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[Editorial] Corporate luxury cars

Companies buy luxury cars for a variety of business purposes. Keeping fleets of expensive cars might demonstrate business strength and add to corporate creditability. Nothing wrong if company owners, their spouses and children holding executive positions drive these corporate cars for commuting or on local tours with domestic or foreign clients.

It is a totally different matter, however, if the son of a conglomerate chairman drives a company-owned Lamborghini through a suburban highway close to midnight and is caught by a surveillance camera for speeding 40 kilometers per hour in excess of the limit. The fuel cost for the night’s operation and the fine for speeding are paid from the corporate account. In fact the entire costs of owning and running this car, including premium gasoline, annual auto taxes, full insurance and maintenance fees, are borne by the company, although no other employee ever touches the vehicle.

The problem is that this is not an exception but a rather common practice in Korea’s corporate culture, known for the obscurity of the boundary between official business and private activities in expense accounts. According to a report submitted by the Ministry of Land, Transport and Maritime Affairs to Rep. Ahn Hong-joon of the Grand National Party, Korean corporations owned 10,466 cars with the purchase price of over 100 million won ($95,000) each, excluding cars on lease. These include 184 luxury sports cars of foreign make, which are mostly used for pleasure by large shareholders and their children.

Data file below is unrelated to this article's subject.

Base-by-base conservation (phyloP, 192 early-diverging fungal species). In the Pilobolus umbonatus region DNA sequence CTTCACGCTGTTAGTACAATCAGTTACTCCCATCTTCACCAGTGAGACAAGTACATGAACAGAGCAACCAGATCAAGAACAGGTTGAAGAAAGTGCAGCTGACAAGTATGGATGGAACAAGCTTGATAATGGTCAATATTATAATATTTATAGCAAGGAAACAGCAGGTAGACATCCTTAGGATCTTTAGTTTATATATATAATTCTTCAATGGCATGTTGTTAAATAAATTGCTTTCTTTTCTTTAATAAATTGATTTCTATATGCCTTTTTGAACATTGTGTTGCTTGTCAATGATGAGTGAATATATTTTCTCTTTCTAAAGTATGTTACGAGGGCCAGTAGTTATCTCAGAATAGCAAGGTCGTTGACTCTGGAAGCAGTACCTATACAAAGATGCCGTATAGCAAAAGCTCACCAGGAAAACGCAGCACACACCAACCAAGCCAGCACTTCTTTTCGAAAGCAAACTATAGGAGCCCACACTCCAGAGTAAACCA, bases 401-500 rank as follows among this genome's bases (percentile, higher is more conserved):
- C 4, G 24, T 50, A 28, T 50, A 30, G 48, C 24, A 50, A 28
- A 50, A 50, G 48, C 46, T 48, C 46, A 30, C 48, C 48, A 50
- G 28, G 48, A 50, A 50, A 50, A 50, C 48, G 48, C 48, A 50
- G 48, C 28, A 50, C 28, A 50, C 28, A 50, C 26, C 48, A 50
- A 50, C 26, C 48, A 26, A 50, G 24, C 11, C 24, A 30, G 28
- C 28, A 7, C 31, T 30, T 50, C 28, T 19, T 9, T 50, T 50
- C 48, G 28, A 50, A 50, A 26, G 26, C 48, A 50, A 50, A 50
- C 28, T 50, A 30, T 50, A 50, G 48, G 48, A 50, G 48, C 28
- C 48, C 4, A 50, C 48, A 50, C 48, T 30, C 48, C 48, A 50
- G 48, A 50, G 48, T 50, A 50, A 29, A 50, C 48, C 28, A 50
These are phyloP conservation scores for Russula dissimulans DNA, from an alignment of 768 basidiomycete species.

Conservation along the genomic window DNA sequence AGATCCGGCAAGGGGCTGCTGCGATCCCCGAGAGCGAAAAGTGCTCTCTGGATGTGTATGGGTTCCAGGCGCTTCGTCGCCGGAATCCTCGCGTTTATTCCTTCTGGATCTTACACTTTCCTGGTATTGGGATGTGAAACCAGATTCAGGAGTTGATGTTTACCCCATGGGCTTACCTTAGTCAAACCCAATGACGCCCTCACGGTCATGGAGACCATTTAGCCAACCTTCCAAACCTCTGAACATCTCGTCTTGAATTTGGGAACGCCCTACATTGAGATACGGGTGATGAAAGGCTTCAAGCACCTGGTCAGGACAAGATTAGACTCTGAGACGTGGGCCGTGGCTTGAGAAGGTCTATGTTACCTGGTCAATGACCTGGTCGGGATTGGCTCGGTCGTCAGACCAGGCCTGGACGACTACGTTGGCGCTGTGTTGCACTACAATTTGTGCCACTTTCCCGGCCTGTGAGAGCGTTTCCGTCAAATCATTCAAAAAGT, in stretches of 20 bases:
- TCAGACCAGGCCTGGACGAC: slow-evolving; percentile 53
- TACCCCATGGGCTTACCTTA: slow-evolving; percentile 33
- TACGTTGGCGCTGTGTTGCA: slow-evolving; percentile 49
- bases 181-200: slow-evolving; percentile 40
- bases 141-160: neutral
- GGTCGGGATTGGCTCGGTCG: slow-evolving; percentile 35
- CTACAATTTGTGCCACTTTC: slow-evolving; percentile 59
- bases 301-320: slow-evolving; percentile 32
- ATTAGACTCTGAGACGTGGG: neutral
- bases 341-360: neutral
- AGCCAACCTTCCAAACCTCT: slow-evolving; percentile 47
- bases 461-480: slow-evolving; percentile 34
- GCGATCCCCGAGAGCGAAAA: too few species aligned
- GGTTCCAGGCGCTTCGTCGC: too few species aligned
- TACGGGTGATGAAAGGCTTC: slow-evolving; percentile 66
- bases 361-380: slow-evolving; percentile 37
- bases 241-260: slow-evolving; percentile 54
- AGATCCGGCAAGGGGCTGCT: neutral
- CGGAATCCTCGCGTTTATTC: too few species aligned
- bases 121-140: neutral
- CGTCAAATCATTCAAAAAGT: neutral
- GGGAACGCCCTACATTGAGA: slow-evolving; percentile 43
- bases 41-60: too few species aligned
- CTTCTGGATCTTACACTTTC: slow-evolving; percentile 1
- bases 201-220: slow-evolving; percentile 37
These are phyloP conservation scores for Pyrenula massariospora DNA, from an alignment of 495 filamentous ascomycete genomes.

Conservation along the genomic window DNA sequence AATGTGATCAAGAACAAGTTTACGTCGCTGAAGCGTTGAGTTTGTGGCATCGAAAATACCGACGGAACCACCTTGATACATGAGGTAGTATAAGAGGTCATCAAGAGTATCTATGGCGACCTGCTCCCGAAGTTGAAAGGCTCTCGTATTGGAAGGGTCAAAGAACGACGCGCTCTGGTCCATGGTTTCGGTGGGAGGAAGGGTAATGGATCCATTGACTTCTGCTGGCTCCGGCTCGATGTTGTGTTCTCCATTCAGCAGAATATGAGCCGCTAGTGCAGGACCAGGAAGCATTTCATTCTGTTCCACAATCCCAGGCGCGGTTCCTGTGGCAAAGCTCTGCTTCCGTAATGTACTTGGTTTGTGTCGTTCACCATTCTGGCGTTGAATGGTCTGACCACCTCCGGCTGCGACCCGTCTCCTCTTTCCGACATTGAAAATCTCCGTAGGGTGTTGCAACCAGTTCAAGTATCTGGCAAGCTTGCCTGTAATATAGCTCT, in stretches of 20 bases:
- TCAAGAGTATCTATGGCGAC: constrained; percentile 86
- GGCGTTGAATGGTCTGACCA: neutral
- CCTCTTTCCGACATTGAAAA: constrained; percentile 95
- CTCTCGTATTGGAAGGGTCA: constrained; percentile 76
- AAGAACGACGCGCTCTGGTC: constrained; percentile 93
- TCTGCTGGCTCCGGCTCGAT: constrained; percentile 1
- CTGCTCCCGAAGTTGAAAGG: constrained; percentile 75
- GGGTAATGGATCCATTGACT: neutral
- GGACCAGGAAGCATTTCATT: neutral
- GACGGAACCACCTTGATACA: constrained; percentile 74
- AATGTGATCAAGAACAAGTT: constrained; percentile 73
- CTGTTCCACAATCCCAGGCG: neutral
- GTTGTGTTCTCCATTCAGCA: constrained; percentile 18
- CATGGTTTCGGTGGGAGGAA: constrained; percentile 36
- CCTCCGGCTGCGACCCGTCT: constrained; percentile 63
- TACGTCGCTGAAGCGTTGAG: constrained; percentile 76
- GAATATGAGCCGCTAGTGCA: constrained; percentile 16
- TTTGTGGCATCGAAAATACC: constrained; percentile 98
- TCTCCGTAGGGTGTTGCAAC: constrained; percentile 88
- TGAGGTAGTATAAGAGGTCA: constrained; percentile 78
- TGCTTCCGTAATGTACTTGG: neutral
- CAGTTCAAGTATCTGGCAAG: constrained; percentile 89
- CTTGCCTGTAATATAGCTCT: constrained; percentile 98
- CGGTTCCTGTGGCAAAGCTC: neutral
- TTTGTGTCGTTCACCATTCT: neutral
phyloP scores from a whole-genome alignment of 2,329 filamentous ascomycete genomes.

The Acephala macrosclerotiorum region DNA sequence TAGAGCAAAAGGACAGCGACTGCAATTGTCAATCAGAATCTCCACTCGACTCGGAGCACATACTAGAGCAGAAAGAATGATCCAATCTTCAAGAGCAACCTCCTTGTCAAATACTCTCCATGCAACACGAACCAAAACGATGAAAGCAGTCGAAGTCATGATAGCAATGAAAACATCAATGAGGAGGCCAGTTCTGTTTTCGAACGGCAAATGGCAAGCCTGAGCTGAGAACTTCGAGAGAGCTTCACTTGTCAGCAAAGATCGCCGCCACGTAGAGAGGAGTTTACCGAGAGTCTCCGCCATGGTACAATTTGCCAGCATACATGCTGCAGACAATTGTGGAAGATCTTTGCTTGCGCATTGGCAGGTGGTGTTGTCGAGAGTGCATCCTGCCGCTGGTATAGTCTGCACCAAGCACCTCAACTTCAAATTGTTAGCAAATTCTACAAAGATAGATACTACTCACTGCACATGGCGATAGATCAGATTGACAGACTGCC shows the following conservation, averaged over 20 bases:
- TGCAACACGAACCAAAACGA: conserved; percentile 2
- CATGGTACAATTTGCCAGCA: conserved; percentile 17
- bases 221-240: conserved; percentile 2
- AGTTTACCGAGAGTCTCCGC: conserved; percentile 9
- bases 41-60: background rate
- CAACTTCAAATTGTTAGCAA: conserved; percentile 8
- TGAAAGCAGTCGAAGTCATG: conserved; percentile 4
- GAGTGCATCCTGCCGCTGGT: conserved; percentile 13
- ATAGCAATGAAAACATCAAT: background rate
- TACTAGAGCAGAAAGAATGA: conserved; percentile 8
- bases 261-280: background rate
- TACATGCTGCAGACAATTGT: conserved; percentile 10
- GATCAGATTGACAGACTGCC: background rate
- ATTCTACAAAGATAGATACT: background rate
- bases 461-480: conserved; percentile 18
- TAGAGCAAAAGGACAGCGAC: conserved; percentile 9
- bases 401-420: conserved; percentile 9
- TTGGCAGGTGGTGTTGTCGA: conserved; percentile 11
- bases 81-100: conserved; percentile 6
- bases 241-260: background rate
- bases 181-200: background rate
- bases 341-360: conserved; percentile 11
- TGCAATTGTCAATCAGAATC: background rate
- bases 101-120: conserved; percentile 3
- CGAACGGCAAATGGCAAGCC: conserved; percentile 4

How these cars drive about the streets and highways of Korea is well explained by police statistics. Between January 2008 and last May, 72 foreign-made sports cars were checked for a total of 400 traffic violations ― 5.6 times each, primarily for speeding ― twice as frequently as other luxury cars.

To blame is of course the moral laxity of corporate owners. But there is also the weakness of our corporate accounting and taxation systems which allow such clear diversion of corporate funds to go unchecked. The poor consumers are paying for the traffic tickets issued to an unknown sports car fanatic, for his gas and for the settlement costs of an accident that he was involved in.
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